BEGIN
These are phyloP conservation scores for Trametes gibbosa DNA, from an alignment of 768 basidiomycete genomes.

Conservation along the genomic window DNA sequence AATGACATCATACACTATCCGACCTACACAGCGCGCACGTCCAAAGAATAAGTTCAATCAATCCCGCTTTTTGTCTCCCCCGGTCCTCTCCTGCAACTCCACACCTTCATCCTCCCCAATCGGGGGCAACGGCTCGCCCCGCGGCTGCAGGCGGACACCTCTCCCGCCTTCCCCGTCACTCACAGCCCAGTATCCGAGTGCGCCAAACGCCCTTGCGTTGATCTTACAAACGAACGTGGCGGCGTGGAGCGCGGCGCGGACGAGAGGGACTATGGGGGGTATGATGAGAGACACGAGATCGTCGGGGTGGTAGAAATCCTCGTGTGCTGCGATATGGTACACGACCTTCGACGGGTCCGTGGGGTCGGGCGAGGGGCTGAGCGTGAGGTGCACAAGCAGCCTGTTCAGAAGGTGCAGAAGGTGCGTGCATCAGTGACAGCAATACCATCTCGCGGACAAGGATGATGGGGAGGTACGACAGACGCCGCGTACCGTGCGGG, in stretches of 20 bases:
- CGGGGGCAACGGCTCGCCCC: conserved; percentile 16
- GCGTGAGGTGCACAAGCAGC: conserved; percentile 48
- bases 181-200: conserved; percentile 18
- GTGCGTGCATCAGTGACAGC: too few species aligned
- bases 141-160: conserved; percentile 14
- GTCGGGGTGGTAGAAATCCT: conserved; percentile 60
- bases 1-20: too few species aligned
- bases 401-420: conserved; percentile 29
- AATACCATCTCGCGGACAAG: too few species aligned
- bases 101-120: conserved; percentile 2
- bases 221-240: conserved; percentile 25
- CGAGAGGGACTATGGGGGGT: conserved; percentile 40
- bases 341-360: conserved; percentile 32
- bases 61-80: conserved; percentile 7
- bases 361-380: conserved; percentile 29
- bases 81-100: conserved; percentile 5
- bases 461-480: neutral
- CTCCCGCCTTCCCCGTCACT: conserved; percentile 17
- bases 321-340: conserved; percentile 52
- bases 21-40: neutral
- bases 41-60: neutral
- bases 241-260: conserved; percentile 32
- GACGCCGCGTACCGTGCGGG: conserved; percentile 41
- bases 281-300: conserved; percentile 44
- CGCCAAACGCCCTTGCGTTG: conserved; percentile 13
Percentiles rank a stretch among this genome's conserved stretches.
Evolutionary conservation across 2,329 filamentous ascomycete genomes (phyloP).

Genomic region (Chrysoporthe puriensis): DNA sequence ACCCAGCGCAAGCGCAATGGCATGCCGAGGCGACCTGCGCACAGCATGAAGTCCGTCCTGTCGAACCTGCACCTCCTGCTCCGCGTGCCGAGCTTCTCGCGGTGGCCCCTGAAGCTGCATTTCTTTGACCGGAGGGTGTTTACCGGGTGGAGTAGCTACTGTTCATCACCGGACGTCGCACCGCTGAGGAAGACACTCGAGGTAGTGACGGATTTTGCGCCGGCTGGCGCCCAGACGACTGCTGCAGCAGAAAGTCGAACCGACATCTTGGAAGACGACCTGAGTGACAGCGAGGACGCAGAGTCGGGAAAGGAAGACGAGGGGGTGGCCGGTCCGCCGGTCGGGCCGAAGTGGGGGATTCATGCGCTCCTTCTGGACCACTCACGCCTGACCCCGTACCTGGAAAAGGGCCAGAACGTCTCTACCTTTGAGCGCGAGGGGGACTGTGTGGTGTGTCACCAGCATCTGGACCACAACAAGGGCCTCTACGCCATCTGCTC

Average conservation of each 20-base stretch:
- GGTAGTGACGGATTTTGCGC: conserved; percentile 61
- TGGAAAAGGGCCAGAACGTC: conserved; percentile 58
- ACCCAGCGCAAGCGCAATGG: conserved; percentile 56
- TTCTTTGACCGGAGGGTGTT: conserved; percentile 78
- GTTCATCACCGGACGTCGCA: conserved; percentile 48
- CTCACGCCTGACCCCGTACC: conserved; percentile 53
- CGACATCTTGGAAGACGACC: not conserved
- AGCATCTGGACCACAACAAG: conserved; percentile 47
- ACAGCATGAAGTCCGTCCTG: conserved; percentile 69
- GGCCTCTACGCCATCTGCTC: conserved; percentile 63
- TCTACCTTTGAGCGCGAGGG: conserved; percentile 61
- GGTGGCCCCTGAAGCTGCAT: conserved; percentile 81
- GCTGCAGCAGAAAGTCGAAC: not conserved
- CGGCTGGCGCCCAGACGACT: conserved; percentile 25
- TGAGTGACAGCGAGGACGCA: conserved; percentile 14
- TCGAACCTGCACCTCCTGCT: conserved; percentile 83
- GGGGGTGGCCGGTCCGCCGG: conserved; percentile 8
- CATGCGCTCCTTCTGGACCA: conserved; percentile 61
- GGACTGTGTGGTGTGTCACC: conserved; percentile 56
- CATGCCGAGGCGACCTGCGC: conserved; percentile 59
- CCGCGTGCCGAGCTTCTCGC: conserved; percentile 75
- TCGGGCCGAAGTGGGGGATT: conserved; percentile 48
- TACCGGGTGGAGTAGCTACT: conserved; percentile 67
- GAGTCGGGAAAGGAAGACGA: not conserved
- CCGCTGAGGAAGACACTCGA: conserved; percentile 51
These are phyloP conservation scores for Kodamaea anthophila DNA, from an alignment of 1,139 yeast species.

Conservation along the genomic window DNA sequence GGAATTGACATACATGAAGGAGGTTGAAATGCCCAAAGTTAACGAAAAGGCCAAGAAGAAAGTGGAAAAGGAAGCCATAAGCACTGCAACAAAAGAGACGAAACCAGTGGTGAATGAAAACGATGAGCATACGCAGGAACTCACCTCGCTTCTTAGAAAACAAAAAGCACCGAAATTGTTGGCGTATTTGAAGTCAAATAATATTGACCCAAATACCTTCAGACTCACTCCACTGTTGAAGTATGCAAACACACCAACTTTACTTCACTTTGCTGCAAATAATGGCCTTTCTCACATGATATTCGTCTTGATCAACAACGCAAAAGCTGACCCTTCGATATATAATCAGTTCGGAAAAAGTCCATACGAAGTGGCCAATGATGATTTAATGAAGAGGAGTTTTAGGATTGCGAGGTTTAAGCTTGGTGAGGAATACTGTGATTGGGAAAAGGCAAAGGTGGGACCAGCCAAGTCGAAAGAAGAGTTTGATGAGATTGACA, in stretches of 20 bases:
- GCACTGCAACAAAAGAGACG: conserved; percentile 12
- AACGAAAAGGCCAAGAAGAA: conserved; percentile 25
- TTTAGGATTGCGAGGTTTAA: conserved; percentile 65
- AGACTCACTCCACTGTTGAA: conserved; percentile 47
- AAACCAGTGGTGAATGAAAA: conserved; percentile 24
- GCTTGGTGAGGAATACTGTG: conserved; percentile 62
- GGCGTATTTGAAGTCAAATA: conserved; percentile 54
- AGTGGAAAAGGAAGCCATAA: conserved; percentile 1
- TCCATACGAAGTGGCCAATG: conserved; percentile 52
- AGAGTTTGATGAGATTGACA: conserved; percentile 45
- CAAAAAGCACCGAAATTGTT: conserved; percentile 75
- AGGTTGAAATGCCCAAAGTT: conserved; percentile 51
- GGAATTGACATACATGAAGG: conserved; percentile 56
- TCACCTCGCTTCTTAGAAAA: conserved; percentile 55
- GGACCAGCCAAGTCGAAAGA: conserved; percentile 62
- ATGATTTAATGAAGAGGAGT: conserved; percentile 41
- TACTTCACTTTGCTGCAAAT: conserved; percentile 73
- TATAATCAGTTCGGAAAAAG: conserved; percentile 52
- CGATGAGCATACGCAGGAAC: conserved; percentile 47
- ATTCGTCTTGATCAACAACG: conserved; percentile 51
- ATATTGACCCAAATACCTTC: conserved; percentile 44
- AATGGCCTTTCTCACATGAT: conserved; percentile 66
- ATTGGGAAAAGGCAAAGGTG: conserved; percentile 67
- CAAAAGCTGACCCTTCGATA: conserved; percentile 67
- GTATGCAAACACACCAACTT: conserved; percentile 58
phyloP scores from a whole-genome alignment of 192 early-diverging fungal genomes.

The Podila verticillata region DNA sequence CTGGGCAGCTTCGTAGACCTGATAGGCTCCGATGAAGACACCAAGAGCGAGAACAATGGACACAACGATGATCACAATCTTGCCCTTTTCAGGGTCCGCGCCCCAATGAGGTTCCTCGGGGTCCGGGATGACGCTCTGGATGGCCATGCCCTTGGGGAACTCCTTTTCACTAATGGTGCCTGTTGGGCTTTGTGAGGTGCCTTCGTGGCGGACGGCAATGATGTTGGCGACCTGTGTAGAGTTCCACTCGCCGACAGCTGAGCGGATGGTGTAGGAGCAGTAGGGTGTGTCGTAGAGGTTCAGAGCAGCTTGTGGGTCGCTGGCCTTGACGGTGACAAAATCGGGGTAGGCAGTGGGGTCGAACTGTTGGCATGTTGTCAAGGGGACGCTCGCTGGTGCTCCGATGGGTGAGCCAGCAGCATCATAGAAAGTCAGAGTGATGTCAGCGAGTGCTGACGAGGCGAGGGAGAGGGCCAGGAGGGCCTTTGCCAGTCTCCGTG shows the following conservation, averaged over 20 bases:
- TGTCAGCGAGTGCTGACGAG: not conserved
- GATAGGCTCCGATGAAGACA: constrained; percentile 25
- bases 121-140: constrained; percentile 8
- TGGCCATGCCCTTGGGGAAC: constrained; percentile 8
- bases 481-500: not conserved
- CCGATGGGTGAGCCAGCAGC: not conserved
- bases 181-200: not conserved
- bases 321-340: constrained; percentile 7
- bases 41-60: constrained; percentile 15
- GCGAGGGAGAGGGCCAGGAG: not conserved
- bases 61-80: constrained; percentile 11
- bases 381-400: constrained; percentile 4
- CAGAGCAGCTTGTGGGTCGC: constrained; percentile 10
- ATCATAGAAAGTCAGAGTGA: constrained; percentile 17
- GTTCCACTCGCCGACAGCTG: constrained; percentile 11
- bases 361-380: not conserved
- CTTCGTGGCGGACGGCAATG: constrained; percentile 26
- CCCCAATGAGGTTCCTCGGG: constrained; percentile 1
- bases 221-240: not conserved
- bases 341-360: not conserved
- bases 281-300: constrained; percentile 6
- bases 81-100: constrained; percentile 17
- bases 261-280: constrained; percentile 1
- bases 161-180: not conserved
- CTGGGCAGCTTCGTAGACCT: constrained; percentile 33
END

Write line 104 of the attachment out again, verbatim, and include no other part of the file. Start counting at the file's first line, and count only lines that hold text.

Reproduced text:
- bases 221-240: not conserved